Iowa College Aid Insider: Succeeding in College and Career (Dec. 2017)

Watch out for loan payback scams

If you have questions about your student loans, contact your loan servicer directly. (Not sure who that is? Check the National Student Loan Data System.) Beware of unsolicited offers to help with your loans. Many companies will charge for services that you could obtain yourself, free of charge. Some are out-and-out scams. Here are some warning signs:

  • Up-front or monthly fees. The Department of Education and federal loan servicers will never charge a fee to manage your loans. Charging for these services is illegal.
  • Promises of instant loan forgiveness. Legitimate loan forgiveness programs take years, and they usually target borrowers in specific professions. Debt relief companies are not authorized to negotiate special deals on your loans.
  • “Urgent” offers. Debt relief companies often claim that a new law has just taken effect or a program is about to expire. Don’t rush into anything. Research repayment programs (including application deadlines) on our website.
  • Requests for your FSA ID. The Department of Education and its partners will never ask for this password, which has the same legal status as a written signature. If you give a private company this information, they can make changes to your account without your permission. Ditto for third-party authorization forms or powers of attorney—don’t sign these.
  • Errors. Grammar and spelling mistakes or random capitalization are probably signs that a company is not affiliated with the Department of Education.

If you want to check on a specific company, you can search the Department of Education database of collection agency contracts. 

Are winter blahs setting in? Try these tips

The stress of finals and anxiety about holiday travel are setting in for many college students. Factor in shorter, colder days, and you might be experiencing December doldrums. Here are some strategies for self-care:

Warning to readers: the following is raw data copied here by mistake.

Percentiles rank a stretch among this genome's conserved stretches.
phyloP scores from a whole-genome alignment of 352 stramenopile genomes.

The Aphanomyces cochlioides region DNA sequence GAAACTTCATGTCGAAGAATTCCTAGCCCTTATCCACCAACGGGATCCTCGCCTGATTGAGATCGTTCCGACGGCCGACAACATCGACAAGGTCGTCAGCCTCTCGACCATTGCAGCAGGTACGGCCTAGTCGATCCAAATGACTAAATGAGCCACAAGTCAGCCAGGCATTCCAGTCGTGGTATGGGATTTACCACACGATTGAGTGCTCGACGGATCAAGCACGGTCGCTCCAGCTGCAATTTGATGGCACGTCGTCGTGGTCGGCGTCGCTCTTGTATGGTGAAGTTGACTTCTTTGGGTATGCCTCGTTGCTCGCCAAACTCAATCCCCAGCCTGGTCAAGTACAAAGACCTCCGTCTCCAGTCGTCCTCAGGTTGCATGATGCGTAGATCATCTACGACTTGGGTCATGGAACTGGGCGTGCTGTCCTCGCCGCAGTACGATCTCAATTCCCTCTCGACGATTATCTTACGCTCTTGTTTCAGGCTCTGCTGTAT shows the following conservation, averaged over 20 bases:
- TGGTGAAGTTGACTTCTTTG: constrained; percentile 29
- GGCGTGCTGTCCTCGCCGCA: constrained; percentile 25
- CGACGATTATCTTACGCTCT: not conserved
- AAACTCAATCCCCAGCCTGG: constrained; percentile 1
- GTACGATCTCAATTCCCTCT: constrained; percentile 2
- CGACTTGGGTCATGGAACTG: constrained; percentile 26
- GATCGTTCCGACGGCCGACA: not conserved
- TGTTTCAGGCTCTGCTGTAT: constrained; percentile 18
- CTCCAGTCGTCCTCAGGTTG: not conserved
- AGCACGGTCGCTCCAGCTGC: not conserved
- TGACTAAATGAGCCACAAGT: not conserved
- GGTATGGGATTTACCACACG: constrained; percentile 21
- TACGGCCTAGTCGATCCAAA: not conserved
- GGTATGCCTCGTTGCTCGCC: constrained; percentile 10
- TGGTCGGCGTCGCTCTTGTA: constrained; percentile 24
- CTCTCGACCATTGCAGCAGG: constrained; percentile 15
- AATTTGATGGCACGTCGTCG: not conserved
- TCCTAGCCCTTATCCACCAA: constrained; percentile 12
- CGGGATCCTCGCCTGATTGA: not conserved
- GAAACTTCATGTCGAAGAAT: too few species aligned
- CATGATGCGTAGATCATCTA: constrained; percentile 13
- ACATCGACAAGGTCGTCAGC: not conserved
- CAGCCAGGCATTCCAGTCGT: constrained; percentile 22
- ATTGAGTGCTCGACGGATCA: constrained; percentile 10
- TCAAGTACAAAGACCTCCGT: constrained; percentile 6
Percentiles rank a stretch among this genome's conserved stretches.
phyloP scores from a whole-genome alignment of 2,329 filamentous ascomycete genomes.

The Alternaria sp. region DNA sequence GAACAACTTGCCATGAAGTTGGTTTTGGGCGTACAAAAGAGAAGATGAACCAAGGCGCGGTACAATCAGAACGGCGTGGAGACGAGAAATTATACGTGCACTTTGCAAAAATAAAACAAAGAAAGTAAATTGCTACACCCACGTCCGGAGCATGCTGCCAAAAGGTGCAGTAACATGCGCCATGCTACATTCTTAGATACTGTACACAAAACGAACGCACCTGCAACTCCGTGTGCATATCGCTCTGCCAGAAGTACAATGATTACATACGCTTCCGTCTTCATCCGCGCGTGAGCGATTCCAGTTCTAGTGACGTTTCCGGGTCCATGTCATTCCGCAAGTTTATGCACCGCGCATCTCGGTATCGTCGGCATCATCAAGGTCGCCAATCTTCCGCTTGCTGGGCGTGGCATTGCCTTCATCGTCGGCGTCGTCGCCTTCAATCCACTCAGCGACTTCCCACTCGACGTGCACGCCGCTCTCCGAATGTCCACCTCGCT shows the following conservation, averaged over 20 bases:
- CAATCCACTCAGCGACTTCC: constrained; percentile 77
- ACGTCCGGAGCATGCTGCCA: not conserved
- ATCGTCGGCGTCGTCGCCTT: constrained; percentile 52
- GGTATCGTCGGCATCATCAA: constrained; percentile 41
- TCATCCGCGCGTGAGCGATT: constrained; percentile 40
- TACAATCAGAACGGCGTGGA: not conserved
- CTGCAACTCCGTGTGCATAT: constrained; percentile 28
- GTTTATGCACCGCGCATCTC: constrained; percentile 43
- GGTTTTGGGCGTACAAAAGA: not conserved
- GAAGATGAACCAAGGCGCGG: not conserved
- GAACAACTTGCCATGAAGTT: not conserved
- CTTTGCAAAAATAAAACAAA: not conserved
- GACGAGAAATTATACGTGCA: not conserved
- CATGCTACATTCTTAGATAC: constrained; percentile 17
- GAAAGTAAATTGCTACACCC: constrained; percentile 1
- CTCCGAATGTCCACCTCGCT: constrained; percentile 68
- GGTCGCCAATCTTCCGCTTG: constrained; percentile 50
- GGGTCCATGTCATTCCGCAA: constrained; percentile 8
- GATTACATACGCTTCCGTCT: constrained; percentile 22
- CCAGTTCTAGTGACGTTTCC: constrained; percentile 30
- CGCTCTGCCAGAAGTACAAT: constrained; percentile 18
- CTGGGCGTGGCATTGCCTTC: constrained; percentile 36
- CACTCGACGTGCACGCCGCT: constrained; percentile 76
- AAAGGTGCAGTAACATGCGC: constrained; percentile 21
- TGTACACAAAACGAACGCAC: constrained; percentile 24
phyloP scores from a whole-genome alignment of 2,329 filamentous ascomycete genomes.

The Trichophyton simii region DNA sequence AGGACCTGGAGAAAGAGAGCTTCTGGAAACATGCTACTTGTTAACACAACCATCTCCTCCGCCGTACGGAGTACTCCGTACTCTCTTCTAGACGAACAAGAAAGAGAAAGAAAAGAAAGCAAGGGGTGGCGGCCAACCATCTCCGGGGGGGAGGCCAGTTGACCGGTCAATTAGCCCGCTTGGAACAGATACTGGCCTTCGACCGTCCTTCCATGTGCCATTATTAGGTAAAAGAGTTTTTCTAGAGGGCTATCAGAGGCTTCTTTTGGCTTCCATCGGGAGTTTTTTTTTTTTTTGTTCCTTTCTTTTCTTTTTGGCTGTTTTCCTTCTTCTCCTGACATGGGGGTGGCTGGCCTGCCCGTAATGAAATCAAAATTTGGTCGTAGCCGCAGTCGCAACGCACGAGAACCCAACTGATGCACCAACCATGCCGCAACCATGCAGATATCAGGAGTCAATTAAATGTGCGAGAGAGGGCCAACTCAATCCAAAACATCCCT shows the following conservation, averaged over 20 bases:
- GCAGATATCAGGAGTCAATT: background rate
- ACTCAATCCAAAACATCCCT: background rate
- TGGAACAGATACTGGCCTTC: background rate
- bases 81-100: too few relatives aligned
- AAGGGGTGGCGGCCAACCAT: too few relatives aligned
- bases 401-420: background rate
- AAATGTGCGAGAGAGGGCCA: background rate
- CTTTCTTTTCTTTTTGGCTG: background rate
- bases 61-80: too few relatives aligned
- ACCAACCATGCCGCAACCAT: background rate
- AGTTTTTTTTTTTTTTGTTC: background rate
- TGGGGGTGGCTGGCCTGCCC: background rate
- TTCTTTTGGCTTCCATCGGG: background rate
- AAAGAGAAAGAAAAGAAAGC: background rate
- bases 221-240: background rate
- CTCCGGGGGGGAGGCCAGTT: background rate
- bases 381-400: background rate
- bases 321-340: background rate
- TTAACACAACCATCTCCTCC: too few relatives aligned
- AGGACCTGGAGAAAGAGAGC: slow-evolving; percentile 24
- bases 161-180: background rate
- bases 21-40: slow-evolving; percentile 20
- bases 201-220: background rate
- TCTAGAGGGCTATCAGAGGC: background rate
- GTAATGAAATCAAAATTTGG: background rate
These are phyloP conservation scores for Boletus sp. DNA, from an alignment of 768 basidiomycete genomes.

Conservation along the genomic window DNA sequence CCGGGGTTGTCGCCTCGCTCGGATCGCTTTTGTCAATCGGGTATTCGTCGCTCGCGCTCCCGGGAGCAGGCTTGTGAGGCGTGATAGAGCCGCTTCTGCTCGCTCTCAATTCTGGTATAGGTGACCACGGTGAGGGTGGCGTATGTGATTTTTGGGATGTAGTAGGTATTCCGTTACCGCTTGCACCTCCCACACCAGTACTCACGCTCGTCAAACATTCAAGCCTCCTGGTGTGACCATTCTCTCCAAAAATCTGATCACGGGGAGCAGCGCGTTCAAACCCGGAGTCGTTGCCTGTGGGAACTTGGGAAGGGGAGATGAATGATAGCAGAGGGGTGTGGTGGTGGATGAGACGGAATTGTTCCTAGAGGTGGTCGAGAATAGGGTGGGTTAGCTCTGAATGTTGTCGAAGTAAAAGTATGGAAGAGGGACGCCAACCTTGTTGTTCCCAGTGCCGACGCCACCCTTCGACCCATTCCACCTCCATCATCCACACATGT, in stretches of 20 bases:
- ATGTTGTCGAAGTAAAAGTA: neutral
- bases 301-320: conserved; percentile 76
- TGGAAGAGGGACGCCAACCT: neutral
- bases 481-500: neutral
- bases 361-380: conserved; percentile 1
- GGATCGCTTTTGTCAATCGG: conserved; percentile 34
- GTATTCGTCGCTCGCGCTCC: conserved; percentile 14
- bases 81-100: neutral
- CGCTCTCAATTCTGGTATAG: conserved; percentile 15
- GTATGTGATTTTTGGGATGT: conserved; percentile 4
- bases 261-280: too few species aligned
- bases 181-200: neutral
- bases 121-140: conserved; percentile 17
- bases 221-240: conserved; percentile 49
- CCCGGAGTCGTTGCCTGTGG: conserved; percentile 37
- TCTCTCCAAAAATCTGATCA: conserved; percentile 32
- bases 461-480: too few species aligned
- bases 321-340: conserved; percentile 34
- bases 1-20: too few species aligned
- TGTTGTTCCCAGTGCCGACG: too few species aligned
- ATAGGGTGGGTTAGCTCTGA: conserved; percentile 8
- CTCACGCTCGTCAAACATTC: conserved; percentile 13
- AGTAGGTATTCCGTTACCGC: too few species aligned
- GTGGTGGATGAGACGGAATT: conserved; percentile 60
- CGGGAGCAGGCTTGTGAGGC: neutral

• Set a strategy. Make a list of exam dates and paper deadlines. Decide when you need to start studying, researching and writing for each one, and make a timeline. Writing it all down will make it less overwhelming.
  • Take an activity break. Step away from the books and laptop and go for a walk. Even moderate exercise releases endorphins, which elevate your mood. If the weather won’t allow for an outside excursion, try walking the halls of a building with a lot of natural light.
  • Eat healthy. Make sure you’re getting enough protein, and go easy on comfort foods that are packed with carbs and fat. You’ll have more physical and mental energy. You might be tempted to drink more alcohol when you’re stressed, but that will backfire because alcohol is a depressant.
  • Talk it out. When you’re feeling overwhelmed, talk to someone—a friend, family member, advisor or even a counselor at your campus mental health center. Naming your anxieties can help alleviate them. 
  • Clear the clutter. Take a few minutes to make your bed and straighten your room. The sense of accomplishment can kick-start studying, and an orderly environment will reduce distractions.
  • Do something nice. You might not have time to take on a volunteer project right now, but you can do something small. Slip a note of support under a friend’s door. Buy a stranger’s coffee. You might change someone else’s outlook along with your own.

Scholarship available to families of Guard members

The Iowa National Guard Officers Auxiliary offers a $1,000 scholarship to Iowa students who have a parent, grandparent or spouse affiliated with the Iowa National Guard. Last year, three scholarships were awarded, and this year the Auxiliary has authorized up to five. The deadline to apply is February 1. 


Printed from the Iowa College Student Aid Commission website on May 25, 2018 at 12:09am.